I have relatives back there who have told me stories and basically even before the financial collapse in Greece things were bad with regards to crime. To give you an example, people in the summer time especially, would leave their city/town house and move to their farm, its just easier if you are a farmer. People would leave farming equipment out in the open with little fear. In the last couple of decades things have changed to the point that  people are now too afraid to live alone at their farms like they used to. Anything not bolted down or locked away vanishes. Even things that most people would consider of little value....

This increase of crime has coincided with large increase of foreigners from the balkans as well as from middle east and beyond. This may sound racist but you'll quickly change your mind if you see the types that rent rooms at my relatives....

With the financial collapse there is probably a local element as well...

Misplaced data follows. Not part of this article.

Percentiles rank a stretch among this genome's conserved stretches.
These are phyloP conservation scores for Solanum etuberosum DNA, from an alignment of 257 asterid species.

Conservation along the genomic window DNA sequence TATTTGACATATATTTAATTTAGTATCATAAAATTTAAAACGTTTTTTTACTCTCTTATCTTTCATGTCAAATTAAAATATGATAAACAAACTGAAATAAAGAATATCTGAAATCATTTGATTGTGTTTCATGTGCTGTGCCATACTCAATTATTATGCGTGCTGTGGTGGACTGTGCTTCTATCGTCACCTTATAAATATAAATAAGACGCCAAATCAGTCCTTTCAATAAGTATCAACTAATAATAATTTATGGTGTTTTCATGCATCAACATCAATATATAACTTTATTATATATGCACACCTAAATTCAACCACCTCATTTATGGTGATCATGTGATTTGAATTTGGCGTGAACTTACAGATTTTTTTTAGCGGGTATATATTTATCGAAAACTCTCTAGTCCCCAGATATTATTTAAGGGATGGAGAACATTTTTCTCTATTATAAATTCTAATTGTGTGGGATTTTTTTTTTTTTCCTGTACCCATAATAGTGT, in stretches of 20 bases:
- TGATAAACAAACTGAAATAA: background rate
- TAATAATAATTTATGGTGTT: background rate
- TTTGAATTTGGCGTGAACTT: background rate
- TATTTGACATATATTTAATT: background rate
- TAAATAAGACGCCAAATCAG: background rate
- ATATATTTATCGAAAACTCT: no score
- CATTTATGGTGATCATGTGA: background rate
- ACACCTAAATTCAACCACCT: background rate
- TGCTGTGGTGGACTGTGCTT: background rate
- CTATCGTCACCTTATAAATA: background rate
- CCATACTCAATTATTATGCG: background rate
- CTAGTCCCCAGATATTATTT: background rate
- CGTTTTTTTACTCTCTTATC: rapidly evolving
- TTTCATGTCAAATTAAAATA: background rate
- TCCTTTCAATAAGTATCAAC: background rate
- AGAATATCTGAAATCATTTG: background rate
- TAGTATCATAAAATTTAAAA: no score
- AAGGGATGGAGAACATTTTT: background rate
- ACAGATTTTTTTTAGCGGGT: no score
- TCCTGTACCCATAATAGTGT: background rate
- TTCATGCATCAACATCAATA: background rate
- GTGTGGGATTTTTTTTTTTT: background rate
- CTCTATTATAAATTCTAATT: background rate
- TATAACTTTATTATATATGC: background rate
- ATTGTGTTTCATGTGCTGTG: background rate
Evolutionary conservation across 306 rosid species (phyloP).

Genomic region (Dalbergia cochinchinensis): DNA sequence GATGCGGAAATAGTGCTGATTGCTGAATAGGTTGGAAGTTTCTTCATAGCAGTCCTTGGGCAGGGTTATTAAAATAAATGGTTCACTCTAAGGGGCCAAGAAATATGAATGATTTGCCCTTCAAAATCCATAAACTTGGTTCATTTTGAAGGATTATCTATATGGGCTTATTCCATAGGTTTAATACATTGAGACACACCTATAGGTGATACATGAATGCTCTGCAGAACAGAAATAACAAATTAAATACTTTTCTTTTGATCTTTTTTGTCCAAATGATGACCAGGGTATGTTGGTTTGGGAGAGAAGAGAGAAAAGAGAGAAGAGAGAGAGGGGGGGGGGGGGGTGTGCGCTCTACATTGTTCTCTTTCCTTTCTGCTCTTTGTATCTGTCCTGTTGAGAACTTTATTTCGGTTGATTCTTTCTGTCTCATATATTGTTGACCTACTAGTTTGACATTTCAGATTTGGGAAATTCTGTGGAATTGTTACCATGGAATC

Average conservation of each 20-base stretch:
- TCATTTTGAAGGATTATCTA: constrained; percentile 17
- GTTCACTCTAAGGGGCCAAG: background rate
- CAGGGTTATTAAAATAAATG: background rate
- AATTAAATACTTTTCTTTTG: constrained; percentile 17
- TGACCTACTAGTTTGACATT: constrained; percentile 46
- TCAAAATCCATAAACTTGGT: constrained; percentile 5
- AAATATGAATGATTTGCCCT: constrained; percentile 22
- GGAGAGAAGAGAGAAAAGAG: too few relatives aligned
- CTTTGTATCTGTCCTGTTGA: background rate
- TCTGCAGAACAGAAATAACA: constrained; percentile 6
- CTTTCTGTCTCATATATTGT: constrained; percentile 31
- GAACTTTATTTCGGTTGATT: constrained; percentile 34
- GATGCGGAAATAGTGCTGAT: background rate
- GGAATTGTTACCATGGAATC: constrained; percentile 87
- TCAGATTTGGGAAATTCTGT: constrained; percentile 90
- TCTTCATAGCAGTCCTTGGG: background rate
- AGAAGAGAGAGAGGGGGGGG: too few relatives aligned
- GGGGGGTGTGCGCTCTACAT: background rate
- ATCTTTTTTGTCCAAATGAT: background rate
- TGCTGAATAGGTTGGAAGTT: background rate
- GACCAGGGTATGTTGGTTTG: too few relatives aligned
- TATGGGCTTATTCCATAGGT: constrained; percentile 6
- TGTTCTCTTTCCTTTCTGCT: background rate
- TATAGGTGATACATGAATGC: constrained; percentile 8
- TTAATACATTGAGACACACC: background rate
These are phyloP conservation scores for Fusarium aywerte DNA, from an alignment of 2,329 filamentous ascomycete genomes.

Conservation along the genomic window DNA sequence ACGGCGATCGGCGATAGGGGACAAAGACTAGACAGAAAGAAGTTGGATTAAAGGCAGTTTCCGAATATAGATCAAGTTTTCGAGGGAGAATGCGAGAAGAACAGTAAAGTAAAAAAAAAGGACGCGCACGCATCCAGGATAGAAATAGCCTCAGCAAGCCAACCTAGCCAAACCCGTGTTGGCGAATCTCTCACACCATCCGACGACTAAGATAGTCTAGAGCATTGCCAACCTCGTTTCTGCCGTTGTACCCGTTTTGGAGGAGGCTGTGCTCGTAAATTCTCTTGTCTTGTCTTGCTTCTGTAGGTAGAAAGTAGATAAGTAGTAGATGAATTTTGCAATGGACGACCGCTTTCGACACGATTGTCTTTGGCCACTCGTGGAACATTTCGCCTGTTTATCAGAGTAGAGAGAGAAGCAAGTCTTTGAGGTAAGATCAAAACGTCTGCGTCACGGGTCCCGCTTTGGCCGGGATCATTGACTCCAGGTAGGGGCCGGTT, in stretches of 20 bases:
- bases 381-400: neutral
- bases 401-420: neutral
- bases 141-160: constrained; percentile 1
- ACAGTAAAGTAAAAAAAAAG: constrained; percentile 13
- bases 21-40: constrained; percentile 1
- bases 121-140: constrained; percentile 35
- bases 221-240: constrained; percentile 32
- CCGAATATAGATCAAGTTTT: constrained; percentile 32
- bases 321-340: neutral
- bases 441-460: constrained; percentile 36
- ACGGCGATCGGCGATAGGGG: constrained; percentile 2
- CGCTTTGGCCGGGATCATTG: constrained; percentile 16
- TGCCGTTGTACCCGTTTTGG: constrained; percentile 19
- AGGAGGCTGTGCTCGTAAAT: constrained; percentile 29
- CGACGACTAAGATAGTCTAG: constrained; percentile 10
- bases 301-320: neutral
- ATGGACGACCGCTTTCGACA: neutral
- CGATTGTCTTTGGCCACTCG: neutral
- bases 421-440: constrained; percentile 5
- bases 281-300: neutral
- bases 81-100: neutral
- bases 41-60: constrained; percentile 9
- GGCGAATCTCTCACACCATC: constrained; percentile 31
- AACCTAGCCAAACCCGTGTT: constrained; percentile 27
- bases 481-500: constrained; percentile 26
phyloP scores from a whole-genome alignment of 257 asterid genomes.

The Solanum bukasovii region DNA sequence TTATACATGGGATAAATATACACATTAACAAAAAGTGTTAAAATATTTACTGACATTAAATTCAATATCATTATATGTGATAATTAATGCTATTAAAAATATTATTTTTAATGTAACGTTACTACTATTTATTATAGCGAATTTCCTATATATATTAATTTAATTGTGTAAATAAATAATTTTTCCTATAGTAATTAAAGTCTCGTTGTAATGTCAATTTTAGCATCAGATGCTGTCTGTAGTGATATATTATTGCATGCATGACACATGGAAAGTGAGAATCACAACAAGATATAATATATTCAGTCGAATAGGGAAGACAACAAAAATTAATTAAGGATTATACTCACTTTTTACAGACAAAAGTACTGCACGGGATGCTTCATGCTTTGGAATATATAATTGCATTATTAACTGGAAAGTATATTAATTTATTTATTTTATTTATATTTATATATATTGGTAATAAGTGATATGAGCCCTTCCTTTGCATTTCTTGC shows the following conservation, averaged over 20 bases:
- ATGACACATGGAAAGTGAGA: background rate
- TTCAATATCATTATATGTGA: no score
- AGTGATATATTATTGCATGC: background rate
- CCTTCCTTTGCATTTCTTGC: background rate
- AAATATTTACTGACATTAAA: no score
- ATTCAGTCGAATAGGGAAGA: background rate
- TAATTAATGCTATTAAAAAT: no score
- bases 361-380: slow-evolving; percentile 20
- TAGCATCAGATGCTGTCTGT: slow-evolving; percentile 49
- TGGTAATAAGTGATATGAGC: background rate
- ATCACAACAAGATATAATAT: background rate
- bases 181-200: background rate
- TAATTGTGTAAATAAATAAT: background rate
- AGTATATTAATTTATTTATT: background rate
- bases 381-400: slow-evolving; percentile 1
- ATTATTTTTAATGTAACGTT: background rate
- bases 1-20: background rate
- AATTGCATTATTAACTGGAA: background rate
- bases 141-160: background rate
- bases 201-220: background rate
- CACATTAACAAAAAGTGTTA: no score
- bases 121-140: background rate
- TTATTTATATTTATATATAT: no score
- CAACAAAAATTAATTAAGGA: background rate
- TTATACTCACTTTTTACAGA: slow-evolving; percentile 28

« Last Edit: August 16, 2011, 06:22:01 AM by vorgos » Logged
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« Reply #11 on: August 16, 2011, 06:25:54 AM »

I will say that in many places, not just our modern nations, when economies fall on hard times they'll look to any place with valuables to "make life better."  It wasn't unheard of for folks to rob/loot temples in ancient days.

Alas, I have spent too much time in Japan to have anti-social behaviour so easily explained away.

Japan is a fairly homogenous nation (barring long established small Korean and Chinese communities, a few Ainu and western non-residents) with a long, rich tradition and history.

Greece used to be the same pre-mid 80's. 98% Greek and Orthodox, very few minorities except a few Slavs in Macedonia and Muslims in Thrace. Before that time, theft at churches, monasteries was almost unheard of.

A homogenous nation has respect and pride in its shared culture, shared religion, shared history.

Once you get influxes of third worldlers into a country you can almost guarantee they will be the ones commiting such crimes. Or drug addicts are the only other possible suspects.

While one might be able to blame immigration for some of society's ills, you should not forget that there is quite a considerable number of people in Greece who truly despise the Church.  As part of the establishment, it's blamed for much of Greece's problems and considered fair game for anarchists and the like.